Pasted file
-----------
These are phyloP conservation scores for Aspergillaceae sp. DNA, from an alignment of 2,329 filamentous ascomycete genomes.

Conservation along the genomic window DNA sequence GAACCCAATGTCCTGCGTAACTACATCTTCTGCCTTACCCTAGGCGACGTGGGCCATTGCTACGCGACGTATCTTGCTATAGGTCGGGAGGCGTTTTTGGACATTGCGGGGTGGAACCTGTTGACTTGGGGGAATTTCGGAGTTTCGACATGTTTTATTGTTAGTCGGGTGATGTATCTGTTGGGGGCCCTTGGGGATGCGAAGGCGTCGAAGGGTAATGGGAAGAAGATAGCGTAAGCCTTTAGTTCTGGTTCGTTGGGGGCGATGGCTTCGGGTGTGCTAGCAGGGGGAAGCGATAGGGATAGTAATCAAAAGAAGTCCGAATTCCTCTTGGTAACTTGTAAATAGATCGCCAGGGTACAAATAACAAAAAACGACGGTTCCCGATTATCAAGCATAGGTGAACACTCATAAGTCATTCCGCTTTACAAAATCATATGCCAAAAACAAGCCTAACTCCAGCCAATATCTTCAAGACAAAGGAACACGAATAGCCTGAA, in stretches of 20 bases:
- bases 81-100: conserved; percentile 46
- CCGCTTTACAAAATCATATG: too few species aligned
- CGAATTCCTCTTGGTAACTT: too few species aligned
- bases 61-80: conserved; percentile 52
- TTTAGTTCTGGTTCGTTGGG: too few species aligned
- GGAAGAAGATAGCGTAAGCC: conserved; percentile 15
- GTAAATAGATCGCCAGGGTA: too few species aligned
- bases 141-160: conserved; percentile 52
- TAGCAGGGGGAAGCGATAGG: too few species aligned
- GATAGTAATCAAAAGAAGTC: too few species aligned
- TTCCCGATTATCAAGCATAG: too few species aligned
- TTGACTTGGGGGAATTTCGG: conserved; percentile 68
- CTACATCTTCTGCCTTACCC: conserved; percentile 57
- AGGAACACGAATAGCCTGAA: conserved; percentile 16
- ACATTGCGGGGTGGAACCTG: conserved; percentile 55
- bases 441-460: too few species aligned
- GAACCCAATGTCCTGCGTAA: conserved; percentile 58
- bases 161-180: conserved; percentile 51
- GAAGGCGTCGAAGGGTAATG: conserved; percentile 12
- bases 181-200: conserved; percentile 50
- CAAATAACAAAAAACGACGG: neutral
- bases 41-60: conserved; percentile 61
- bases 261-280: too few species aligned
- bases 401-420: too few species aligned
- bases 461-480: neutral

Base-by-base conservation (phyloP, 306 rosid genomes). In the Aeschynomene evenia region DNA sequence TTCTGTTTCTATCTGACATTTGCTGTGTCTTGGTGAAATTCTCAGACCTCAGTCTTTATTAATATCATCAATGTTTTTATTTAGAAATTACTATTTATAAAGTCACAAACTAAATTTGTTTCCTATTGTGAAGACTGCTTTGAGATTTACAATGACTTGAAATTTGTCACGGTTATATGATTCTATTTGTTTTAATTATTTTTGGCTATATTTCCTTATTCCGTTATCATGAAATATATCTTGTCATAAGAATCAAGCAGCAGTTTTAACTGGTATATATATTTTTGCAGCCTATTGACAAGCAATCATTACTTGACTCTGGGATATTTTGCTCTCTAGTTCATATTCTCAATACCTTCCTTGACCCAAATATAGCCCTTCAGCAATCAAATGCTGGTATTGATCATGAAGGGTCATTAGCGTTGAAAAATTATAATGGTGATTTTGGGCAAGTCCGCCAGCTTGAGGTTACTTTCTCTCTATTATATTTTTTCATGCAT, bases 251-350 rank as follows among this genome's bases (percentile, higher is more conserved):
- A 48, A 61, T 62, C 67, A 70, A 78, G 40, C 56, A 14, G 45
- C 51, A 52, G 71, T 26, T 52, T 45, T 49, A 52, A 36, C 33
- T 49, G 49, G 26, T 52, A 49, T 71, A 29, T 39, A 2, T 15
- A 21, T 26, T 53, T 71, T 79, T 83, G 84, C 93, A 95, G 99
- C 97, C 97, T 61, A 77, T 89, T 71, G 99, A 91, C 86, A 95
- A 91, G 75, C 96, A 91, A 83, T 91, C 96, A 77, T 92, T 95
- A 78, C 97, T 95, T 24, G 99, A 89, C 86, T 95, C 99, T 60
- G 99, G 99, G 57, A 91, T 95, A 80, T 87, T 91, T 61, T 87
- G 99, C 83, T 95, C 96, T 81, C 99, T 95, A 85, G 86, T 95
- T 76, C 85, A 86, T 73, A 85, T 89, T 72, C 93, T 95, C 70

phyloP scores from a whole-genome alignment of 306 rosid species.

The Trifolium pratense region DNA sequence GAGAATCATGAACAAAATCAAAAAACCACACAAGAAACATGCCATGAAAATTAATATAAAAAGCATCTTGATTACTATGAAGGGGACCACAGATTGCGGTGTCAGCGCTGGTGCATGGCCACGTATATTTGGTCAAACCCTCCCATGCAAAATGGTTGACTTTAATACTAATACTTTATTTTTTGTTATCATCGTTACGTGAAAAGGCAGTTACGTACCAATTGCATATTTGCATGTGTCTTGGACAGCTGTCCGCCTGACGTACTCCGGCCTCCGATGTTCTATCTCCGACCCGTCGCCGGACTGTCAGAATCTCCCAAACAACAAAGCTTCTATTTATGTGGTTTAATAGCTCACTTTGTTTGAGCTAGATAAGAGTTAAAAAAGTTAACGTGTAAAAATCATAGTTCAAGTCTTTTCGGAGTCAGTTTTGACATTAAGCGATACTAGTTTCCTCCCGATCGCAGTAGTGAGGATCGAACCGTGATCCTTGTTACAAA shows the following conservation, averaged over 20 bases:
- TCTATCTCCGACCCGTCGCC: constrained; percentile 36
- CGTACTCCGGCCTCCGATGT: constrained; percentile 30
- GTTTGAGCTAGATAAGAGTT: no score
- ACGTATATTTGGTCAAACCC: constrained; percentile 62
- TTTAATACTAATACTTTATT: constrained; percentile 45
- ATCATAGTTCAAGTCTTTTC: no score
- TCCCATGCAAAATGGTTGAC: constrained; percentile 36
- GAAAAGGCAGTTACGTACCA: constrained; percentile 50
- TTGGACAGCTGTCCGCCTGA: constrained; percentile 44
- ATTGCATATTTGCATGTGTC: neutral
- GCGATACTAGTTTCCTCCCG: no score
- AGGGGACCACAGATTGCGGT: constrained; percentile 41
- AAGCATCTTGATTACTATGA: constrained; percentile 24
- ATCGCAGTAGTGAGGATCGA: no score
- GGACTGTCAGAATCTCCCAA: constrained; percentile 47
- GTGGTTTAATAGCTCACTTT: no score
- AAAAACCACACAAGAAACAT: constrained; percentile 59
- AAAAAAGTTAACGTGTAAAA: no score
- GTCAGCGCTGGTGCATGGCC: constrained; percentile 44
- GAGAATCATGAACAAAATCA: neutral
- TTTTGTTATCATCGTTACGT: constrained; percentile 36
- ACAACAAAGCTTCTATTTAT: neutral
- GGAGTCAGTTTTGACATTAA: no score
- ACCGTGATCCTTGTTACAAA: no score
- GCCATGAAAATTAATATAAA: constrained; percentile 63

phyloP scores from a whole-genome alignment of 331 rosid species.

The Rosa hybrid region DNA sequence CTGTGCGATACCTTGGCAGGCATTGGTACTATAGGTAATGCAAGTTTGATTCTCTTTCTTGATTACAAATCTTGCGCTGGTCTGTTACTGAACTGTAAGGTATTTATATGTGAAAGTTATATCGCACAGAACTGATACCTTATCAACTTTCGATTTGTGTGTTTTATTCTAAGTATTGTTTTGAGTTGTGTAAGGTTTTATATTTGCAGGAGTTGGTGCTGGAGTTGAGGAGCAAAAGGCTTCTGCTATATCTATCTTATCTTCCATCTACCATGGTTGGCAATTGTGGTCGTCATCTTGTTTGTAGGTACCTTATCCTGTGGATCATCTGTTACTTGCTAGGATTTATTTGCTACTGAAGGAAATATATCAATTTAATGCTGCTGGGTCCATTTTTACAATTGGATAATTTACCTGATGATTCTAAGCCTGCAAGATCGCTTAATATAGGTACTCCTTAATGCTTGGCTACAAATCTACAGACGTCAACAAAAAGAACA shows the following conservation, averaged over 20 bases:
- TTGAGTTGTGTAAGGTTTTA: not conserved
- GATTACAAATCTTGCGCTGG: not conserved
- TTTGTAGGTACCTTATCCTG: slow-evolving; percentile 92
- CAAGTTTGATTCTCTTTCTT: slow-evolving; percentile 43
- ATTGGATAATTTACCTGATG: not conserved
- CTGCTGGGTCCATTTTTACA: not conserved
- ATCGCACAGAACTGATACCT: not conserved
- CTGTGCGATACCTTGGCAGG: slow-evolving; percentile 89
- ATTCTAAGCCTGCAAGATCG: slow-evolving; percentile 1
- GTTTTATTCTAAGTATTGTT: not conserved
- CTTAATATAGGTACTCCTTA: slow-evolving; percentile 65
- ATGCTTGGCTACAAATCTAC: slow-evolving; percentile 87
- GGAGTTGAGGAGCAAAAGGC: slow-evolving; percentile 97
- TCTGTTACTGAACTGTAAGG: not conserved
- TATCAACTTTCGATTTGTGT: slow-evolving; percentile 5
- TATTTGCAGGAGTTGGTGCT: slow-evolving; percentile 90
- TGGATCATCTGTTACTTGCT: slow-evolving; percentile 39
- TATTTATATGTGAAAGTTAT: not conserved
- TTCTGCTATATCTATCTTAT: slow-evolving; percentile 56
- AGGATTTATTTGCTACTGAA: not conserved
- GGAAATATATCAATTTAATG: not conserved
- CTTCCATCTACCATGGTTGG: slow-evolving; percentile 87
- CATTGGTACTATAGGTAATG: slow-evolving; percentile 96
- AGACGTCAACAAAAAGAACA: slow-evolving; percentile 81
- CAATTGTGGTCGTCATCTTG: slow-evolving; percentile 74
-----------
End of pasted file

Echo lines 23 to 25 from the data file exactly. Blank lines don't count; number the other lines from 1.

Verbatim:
- CAAATAACAAAAAACGACGG: neutral
- bases 41-60: conserved; percentile 61
- bases 261-280: too few species aligned